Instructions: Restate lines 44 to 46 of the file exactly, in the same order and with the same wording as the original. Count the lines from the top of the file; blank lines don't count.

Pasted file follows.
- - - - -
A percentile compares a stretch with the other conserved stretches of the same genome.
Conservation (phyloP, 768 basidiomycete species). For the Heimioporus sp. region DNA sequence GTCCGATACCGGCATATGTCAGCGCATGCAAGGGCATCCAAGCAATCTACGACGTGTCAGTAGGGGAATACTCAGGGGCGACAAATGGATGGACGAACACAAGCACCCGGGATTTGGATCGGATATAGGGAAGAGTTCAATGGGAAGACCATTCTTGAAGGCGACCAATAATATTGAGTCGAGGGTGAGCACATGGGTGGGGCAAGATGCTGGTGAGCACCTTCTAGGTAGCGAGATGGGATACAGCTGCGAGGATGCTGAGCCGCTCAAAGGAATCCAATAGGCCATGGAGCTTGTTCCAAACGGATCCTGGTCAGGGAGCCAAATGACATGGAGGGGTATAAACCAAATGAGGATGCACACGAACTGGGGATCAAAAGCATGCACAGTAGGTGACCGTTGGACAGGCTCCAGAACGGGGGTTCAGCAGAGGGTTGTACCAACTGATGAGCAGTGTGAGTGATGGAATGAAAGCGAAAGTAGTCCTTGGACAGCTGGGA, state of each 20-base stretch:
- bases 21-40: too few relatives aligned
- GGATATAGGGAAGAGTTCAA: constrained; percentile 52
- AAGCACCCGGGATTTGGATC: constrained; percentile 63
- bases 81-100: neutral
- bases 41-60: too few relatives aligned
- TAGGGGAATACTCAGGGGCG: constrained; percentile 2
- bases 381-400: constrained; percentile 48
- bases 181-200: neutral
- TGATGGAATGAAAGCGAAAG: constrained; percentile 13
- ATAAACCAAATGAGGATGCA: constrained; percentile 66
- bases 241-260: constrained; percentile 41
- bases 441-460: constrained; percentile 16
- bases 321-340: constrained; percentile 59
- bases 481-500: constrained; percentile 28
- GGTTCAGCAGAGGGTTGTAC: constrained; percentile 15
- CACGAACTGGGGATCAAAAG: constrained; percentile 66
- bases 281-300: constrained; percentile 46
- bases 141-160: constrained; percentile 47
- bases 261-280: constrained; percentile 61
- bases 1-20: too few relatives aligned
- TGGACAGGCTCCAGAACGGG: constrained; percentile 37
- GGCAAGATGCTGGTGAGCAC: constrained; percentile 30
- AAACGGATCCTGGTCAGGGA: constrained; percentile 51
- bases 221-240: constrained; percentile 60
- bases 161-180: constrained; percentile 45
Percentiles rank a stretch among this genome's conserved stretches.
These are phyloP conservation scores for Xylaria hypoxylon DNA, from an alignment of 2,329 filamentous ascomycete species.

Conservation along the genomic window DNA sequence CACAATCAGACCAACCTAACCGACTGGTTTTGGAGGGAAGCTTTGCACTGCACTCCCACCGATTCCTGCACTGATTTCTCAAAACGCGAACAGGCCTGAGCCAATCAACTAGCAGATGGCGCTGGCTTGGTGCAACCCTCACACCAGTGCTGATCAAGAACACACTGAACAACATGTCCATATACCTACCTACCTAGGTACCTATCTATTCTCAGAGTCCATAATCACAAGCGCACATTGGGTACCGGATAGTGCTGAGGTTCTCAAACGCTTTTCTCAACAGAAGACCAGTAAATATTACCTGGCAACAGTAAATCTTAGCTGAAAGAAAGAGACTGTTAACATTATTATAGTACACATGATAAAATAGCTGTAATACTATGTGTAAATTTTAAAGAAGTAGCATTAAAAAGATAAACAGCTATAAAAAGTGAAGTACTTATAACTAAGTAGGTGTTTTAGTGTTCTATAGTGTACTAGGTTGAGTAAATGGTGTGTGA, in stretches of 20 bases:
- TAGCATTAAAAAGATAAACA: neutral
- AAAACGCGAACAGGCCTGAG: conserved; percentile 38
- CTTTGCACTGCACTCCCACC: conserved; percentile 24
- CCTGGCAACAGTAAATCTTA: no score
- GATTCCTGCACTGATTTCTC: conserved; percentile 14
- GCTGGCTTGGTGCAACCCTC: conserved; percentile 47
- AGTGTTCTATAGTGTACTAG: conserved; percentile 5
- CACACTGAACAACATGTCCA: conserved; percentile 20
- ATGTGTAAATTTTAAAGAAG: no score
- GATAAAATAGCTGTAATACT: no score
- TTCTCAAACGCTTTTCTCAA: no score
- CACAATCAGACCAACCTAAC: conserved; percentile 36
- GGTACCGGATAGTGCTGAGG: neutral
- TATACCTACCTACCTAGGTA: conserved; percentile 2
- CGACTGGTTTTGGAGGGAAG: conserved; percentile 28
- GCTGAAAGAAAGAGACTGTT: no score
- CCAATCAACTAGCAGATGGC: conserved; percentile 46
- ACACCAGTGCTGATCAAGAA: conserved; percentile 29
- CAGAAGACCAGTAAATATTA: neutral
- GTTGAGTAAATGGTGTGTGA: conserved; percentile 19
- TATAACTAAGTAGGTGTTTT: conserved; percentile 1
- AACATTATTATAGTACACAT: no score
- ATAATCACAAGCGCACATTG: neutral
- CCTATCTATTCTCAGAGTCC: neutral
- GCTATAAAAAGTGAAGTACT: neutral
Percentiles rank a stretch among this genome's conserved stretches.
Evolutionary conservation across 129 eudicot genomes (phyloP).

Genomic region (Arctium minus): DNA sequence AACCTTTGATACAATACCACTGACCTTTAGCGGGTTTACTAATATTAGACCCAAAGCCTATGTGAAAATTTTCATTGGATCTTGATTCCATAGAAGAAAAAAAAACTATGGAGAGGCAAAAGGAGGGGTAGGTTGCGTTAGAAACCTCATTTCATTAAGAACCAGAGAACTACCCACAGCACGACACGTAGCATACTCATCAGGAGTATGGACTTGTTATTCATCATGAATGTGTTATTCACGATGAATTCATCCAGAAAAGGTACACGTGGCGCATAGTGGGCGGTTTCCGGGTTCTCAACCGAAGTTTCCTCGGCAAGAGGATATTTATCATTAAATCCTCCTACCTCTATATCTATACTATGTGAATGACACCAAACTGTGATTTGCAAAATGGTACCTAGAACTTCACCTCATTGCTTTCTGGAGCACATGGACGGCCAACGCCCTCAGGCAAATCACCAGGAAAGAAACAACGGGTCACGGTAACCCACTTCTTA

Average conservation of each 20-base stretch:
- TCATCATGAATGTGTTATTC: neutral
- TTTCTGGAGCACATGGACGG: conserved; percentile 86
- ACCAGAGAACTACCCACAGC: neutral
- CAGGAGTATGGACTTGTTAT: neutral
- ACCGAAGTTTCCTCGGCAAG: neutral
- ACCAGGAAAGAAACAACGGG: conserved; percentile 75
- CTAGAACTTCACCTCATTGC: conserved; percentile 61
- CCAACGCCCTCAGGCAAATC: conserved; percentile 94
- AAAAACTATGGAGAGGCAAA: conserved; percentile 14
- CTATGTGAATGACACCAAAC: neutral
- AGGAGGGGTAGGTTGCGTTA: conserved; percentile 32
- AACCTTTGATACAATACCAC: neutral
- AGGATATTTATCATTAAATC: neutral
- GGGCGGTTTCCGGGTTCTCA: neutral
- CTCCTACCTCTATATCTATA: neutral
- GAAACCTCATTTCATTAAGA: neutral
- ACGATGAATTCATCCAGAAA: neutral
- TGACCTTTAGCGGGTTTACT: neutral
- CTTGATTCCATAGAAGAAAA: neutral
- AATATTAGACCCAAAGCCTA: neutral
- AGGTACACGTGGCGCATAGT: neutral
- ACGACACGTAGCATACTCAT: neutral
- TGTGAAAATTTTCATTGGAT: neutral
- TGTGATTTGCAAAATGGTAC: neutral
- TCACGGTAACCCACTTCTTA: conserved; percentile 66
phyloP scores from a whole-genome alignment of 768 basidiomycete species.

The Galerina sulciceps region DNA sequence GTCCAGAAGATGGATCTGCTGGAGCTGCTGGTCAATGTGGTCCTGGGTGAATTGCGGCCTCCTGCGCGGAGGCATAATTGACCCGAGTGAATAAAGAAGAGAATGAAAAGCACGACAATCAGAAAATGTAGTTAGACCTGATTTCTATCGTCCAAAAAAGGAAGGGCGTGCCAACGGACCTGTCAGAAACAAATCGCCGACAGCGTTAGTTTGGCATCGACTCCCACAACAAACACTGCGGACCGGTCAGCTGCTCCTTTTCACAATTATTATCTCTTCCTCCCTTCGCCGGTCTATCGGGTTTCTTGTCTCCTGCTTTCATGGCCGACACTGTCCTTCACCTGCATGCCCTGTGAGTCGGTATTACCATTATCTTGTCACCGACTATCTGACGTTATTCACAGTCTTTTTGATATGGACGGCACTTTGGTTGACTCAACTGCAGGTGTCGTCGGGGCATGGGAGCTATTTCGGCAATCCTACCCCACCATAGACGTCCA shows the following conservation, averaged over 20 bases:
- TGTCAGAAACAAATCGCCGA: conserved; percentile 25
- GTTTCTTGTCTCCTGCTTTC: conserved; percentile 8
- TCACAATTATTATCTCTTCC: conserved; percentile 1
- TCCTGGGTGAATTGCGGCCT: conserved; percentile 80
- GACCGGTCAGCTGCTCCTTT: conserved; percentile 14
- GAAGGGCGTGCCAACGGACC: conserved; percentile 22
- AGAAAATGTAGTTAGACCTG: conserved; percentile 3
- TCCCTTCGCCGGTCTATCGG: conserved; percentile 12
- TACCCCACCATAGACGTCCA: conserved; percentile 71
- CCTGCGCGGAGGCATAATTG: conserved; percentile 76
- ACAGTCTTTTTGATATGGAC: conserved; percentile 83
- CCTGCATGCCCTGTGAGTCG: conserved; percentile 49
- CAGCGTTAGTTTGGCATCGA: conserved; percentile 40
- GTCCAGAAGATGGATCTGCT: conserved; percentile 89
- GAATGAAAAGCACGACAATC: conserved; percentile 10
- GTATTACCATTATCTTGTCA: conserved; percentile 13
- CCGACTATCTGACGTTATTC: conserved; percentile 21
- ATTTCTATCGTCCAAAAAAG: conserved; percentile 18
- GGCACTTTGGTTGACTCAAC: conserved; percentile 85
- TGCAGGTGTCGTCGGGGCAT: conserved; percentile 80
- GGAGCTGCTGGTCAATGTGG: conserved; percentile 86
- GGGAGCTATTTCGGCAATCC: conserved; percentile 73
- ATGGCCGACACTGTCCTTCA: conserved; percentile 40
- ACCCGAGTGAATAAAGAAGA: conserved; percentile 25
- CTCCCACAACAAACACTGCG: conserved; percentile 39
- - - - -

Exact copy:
- TATACCTACCTACCTAGGTA: conserved; percentile 2
- CGACTGGTTTTGGAGGGAAG: conserved; percentile 28
- GCTGAAAGAAAGAGACTGTT: no score